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I need to install a Java runtime on server machines. The JRE package from Sun acts as if I'm running on a client machine -- it installs WebStart, Auto Updating, probably browser hooks, and other stuff I don't need or want.

Is there some Java runtime distribution specifically designed for machines acting as servers?

EDIT: I need JavaSE, not JavaEE.

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It would be helpful to know what operating system you're using. –  Avi Flax Sep 6 '09 at 14:14
    
Running under Windows. –  jdigital Sep 9 '09 at 16:52

3 Answers 3

You can install the JDK, which includes the standard JRE but shouldn't have all that client-oriented stuff.

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the JDK includes the JRE (with extra debugging information). –  Tom Hawtin - tackline Sep 4 '09 at 14:04
    
The JDK is even bigger than the JRE so I definitely don't want to do that. I am experimenting with doing a copy-install of just the JRE taken from the JDK. –  jdigital Sep 4 '09 at 18:10
    
The JDK installs... well... the Java Development Kit, which is exactly what it should be installing :-p But those extra programs just sit idly without doing anything if you don't use them. BTW, the JDK usually IS what you should be installing on a server, because Java application servers are quite used to dinamically recompile everything as they need. –  Massimo Sep 9 '09 at 23:00

If you are looking for a minimal footprint that always gets the latest version, consider the on-line installer. See [http://weblogs.java.net/blog/stanleyh/archive/2005/05/deployment%5Funde%5F1.html%5D%5B1%5D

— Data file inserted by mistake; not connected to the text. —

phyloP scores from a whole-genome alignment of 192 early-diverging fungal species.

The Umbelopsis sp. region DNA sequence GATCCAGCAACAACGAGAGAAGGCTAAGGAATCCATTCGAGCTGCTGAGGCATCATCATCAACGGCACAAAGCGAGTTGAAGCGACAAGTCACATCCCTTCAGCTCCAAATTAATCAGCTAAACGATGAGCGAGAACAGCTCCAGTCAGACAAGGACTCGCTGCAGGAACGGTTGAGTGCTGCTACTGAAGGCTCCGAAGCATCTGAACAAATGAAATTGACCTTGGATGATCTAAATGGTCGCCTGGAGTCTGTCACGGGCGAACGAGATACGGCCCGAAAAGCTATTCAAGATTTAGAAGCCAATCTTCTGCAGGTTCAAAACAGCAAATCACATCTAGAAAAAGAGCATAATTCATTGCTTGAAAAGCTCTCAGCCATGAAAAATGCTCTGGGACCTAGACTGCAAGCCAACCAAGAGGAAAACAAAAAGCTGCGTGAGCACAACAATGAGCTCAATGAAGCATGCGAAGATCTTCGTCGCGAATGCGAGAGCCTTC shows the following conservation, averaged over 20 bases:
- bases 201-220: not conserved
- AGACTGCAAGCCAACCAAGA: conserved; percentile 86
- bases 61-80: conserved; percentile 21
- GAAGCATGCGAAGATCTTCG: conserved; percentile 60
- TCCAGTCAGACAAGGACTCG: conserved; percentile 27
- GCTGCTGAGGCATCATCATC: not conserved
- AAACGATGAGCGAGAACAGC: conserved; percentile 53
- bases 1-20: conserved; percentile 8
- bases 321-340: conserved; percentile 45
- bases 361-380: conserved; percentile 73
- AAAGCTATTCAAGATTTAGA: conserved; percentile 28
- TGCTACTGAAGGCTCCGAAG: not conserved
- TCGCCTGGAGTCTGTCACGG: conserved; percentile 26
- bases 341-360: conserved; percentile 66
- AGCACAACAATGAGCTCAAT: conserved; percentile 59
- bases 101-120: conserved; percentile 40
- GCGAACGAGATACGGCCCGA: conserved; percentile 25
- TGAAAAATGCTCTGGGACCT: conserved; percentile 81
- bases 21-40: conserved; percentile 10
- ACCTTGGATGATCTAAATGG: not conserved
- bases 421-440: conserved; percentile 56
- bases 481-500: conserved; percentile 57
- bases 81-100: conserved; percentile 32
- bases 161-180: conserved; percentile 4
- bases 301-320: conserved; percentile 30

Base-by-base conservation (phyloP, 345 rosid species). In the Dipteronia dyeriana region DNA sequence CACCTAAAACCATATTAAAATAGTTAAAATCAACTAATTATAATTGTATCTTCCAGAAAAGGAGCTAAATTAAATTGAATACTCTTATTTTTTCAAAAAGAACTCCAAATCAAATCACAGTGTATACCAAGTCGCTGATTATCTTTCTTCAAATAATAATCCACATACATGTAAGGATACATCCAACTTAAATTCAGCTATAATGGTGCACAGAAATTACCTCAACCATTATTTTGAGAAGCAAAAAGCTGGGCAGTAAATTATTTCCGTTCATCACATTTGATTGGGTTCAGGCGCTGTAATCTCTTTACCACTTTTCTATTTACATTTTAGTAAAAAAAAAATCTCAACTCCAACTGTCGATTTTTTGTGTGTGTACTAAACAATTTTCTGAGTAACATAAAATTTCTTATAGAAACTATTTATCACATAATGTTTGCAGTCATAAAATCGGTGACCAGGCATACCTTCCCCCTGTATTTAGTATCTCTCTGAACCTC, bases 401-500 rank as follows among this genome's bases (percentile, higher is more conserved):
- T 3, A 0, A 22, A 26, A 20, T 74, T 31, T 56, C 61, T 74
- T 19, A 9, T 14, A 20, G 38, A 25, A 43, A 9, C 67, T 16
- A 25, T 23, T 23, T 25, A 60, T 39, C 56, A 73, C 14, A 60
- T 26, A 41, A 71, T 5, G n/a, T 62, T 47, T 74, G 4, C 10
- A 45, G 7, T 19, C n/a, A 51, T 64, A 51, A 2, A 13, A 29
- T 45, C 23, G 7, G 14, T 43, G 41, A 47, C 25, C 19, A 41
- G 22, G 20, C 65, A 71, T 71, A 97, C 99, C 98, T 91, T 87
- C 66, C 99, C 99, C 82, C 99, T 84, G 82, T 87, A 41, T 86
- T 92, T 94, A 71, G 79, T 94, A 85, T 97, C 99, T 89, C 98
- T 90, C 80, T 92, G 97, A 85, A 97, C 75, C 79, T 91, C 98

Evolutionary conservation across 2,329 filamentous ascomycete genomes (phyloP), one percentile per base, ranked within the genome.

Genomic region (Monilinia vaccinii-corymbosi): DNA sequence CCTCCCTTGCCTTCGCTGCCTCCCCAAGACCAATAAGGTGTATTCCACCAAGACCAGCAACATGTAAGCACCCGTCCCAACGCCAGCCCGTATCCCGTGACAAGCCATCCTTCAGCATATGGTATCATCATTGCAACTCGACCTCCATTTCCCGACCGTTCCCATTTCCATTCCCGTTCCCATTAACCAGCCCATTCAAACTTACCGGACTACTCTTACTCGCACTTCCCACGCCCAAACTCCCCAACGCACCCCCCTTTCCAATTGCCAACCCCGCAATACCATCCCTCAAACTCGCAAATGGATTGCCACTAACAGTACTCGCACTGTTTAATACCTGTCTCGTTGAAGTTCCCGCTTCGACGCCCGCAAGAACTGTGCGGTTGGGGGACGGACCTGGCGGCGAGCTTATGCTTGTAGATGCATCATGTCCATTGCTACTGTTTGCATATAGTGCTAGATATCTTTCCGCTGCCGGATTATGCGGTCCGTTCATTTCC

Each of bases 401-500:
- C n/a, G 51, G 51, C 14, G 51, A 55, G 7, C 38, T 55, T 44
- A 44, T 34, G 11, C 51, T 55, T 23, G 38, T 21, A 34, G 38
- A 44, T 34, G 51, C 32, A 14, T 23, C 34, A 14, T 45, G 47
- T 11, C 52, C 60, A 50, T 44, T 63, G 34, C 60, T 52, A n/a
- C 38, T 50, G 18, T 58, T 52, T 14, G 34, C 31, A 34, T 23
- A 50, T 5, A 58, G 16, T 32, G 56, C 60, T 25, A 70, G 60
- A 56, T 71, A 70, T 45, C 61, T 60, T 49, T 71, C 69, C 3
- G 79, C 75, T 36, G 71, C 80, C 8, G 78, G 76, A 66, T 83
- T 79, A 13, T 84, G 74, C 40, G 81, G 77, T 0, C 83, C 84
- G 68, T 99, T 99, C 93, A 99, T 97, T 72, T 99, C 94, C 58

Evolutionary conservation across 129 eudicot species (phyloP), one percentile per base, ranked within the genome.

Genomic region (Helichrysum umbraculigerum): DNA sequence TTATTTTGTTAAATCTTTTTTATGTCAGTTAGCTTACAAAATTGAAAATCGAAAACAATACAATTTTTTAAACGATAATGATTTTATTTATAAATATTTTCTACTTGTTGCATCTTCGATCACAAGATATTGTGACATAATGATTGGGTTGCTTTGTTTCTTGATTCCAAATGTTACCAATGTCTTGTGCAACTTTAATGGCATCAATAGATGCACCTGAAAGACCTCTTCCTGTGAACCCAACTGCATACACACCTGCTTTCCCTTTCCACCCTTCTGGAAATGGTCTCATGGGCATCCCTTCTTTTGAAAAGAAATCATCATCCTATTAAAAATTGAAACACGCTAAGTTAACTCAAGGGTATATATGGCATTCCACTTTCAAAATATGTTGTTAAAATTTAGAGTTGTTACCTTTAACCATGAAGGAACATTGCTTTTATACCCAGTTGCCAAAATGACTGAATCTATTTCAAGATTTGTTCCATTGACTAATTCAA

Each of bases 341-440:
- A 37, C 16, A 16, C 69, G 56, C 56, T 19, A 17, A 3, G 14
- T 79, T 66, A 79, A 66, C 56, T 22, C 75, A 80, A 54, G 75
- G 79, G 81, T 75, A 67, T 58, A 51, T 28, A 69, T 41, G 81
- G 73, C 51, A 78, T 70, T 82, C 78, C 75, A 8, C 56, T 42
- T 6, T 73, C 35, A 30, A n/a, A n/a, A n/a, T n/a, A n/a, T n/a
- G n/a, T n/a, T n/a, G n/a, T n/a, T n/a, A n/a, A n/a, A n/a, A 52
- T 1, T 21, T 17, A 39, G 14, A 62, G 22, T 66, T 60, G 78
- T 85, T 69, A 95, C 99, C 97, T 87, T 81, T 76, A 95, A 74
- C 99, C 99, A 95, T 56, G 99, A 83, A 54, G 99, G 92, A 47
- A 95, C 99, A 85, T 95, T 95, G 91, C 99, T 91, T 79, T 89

If want you complete control, a static image can be used. However if there is something in your server application that relies on file associations, browser plug-in (especially network proxy config), exec search path, or other environment variables, then some scripting may be required to diddle the registry. Your server app probably doesn't need any of those, except maybe the network config when operating behind a proxy.

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The referenced article mentions that Java Web Start is always is installed, which is one of the components I am trying to eliminate. –  jdigital Oct 20 '09 at 18:59
up vote 0 down vote accepted

The JDK comes with a JRE that can be installed just by copying it to the target folder. This eliminates all the registry entries etc. created by the installer. Since no system settings have been modified, you'll need to explicitly provide the path of the Java executable when launching a Java app.

There's also a ReadMe in the JRE directory file that discusses required and optional files, so you can prune out some files that are not needed (the downside: this is tedious).

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